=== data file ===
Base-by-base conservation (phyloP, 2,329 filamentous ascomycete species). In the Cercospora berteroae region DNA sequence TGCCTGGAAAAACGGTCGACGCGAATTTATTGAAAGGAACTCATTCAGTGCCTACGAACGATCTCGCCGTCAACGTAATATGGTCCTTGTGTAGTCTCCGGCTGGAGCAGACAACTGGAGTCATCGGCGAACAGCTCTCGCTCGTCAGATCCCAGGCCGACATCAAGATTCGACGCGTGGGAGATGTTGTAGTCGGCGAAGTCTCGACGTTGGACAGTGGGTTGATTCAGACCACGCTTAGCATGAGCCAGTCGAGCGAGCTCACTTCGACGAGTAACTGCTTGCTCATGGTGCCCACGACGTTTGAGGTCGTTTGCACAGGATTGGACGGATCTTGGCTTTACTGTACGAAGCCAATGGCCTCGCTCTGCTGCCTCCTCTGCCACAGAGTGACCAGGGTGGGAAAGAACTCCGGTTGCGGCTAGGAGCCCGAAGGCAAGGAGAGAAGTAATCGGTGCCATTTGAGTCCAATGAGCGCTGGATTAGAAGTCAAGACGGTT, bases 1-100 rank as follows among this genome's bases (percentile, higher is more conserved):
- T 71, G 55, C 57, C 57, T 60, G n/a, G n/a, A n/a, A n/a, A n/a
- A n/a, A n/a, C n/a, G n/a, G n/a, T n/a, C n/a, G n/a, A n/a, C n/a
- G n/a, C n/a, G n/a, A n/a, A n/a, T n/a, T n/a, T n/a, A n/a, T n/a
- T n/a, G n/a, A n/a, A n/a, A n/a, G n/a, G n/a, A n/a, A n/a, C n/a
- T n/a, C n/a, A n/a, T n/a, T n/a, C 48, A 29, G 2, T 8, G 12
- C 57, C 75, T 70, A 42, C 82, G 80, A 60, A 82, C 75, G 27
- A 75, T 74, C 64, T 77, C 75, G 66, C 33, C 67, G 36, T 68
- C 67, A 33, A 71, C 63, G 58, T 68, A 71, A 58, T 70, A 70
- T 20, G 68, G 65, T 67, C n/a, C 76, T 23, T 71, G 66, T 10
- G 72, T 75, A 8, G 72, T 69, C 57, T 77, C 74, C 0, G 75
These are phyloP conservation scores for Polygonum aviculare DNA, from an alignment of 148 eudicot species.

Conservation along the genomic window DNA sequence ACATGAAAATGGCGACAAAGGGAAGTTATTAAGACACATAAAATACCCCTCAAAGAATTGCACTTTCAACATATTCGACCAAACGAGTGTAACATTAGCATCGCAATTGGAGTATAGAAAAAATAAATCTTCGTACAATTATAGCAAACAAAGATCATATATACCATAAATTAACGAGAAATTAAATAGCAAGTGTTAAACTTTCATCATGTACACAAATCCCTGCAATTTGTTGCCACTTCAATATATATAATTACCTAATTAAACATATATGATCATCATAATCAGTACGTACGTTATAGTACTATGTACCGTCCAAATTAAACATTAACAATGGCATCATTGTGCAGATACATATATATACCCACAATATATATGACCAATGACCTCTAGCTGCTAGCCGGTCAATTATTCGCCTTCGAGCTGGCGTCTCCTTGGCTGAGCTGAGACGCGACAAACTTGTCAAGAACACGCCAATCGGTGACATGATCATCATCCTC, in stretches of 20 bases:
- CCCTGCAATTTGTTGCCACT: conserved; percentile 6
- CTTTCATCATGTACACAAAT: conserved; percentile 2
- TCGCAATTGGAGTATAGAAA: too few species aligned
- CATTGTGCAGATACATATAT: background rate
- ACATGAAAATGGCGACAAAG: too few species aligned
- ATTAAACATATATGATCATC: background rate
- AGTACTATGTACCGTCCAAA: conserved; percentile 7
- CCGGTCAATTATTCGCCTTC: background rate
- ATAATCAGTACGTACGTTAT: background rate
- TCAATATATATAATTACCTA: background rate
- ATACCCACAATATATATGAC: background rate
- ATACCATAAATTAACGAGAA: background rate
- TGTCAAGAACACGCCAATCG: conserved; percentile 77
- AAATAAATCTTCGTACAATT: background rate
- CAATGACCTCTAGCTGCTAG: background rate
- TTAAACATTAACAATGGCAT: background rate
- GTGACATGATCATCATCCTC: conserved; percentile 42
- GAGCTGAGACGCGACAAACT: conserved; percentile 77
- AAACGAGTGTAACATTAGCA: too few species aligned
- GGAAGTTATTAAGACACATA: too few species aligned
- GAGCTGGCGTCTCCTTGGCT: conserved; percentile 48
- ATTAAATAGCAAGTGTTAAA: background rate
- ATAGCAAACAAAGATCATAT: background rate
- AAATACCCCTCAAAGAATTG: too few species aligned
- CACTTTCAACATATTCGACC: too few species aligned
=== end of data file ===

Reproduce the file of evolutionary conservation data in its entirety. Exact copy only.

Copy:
Base-by-base conservation (phyloP, 2,329 filamentous ascomycete species). In the Cercospora berteroae region DNA sequence TGCCTGGAAAAACGGTCGACGCGAATTTATTGAAAGGAACTCATTCAGTGCCTACGAACGATCTCGCCGTCAACGTAATATGGTCCTTGTGTAGTCTCCGGCTGGAGCAGACAACTGGAGTCATCGGCGAACAGCTCTCGCTCGTCAGATCCCAGGCCGACATCAAGATTCGACGCGTGGGAGATGTTGTAGTCGGCGAAGTCTCGACGTTGGACAGTGGGTTGATTCAGACCACGCTTAGCATGAGCCAGTCGAGCGAGCTCACTTCGACGAGTAACTGCTTGCTCATGGTGCCCACGACGTTTGAGGTCGTTTGCACAGGATTGGACGGATCTTGGCTTTACTGTACGAAGCCAATGGCCTCGCTCTGCTGCCTCCTCTGCCACAGAGTGACCAGGGTGGGAAAGAACTCCGGTTGCGGCTAGGAGCCCGAAGGCAAGGAGAGAAGTAATCGGTGCCATTTGAGTCCAATGAGCGCTGGATTAGAAGTCAAGACGGTT, bases 1-100 rank as follows among this genome's bases (percentile, higher is more conserved):
- T 71, G 55, C 57, C 57, T 60, G n/a, G n/a, A n/a, A n/a, A n/a
- A n/a, A n/a, C n/a, G n/a, G n/a, T n/a, C n/a, G n/a, A n/a, C n/a
- G n/a, C n/a, G n/a, A n/a, A n/a, T n/a, T n/a, T n/a, A n/a, T n/a
- T n/a, G n/a, A n/a, A n/a, A n/a, G n/a, G n/a, A n/a, A n/a, C n/a
- T n/a, C n/a, A n/a, T n/a, T n/a, C 48, A 29, G 2, T 8, G 12
- C 57, C 75, T 70, A 42, C 82, G 80, A 60, A 82, C 75, G 27
- A 75, T 74, C 64, T 77, C 75, G 66, C 33, C 67, G 36, T 68
- C 67, A 33, A 71, C 63, G 58, T 68, A 71, A 58, T 70, A 70
- T 20, G 68, G 65, T 67, C n/a, C 76, T 23, T 71, G 66, T 10
- G 72, T 75, A 8, G 72, T 69, C 57, T 77, C 74, C 0, G 75
These are phyloP conservation scores for Polygonum aviculare DNA, from an alignment of 148 eudicot species.

Conservation along the genomic window DNA sequence ACATGAAAATGGCGACAAAGGGAAGTTATTAAGACACATAAAATACCCCTCAAAGAATTGCACTTTCAACATATTCGACCAAACGAGTGTAACATTAGCATCGCAATTGGAGTATAGAAAAAATAAATCTTCGTACAATTATAGCAAACAAAGATCATATATACCATAAATTAACGAGAAATTAAATAGCAAGTGTTAAACTTTCATCATGTACACAAATCCCTGCAATTTGTTGCCACTTCAATATATATAATTACCTAATTAAACATATATGATCATCATAATCAGTACGTACGTTATAGTACTATGTACCGTCCAAATTAAACATTAACAATGGCATCATTGTGCAGATACATATATATACCCACAATATATATGACCAATGACCTCTAGCTGCTAGCCGGTCAATTATTCGCCTTCGAGCTGGCGTCTCCTTGGCTGAGCTGAGACGCGACAAACTTGTCAAGAACACGCCAATCGGTGACATGATCATCATCCTC, in stretches of 20 bases:
- CCCTGCAATTTGTTGCCACT: conserved; percentile 6
- CTTTCATCATGTACACAAAT: conserved; percentile 2
- TCGCAATTGGAGTATAGAAA: too few species aligned
- CATTGTGCAGATACATATAT: background rate
- ACATGAAAATGGCGACAAAG: too few species aligned
- ATTAAACATATATGATCATC: background rate
- AGTACTATGTACCGTCCAAA: conserved; percentile 7
- CCGGTCAATTATTCGCCTTC: background rate
- ATAATCAGTACGTACGTTAT: background rate
- TCAATATATATAATTACCTA: background rate
- ATACCCACAATATATATGAC: background rate
- ATACCATAAATTAACGAGAA: background rate
- TGTCAAGAACACGCCAATCG: conserved; percentile 77
- AAATAAATCTTCGTACAATT: background rate
- CAATGACCTCTAGCTGCTAG: background rate
- TTAAACATTAACAATGGCAT: background rate
- GTGACATGATCATCATCCTC: conserved; percentile 42
- GAGCTGAGACGCGACAAACT: conserved; percentile 77
- AAACGAGTGTAACATTAGCA: too few species aligned
- GGAAGTTATTAAGACACATA: too few species aligned
- GAGCTGGCGTCTCCTTGGCT: conserved; percentile 48
- ATTAAATAGCAAGTGTTAAA: background rate
- ATAGCAAACAAAGATCATAT: background rate
- AAATACCCCTCAAAGAATTG: too few species aligned
- CACTTTCAACATATTCGACC: too few species aligned